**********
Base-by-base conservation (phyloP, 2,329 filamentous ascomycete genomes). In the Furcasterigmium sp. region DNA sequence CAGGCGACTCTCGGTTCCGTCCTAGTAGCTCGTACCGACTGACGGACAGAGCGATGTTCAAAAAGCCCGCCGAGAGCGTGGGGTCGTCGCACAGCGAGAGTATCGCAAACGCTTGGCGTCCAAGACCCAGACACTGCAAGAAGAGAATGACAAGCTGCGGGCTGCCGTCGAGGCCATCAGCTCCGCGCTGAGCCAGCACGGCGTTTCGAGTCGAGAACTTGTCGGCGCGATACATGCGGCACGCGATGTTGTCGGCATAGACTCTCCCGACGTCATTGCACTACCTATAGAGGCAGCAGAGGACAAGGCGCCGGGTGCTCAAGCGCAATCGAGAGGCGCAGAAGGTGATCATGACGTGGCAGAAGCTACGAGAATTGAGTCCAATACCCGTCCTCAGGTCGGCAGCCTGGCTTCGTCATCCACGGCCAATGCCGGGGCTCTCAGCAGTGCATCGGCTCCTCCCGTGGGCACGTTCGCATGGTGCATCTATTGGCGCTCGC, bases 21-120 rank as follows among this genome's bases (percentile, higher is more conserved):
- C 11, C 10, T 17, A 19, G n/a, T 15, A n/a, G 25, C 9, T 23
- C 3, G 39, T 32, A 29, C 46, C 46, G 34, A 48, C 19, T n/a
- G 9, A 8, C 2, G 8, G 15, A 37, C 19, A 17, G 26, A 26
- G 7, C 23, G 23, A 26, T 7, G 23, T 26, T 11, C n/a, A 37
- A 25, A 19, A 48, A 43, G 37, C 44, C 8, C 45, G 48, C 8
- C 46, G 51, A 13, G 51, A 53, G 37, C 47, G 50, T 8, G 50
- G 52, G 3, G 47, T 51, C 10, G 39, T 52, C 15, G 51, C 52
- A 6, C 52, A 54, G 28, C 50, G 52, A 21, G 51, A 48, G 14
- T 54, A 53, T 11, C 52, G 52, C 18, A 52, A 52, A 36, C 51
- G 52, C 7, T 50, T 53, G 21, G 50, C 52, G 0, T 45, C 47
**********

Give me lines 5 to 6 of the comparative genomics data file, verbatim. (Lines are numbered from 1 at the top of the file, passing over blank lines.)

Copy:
- G 7, C 23, G 23, A 26, T 7, G 23, T 26, T 11, C n/a, A 37
- A 25, A 19, A 48, A 43, G 37, C 44, C 8, C 45, G 48, C 8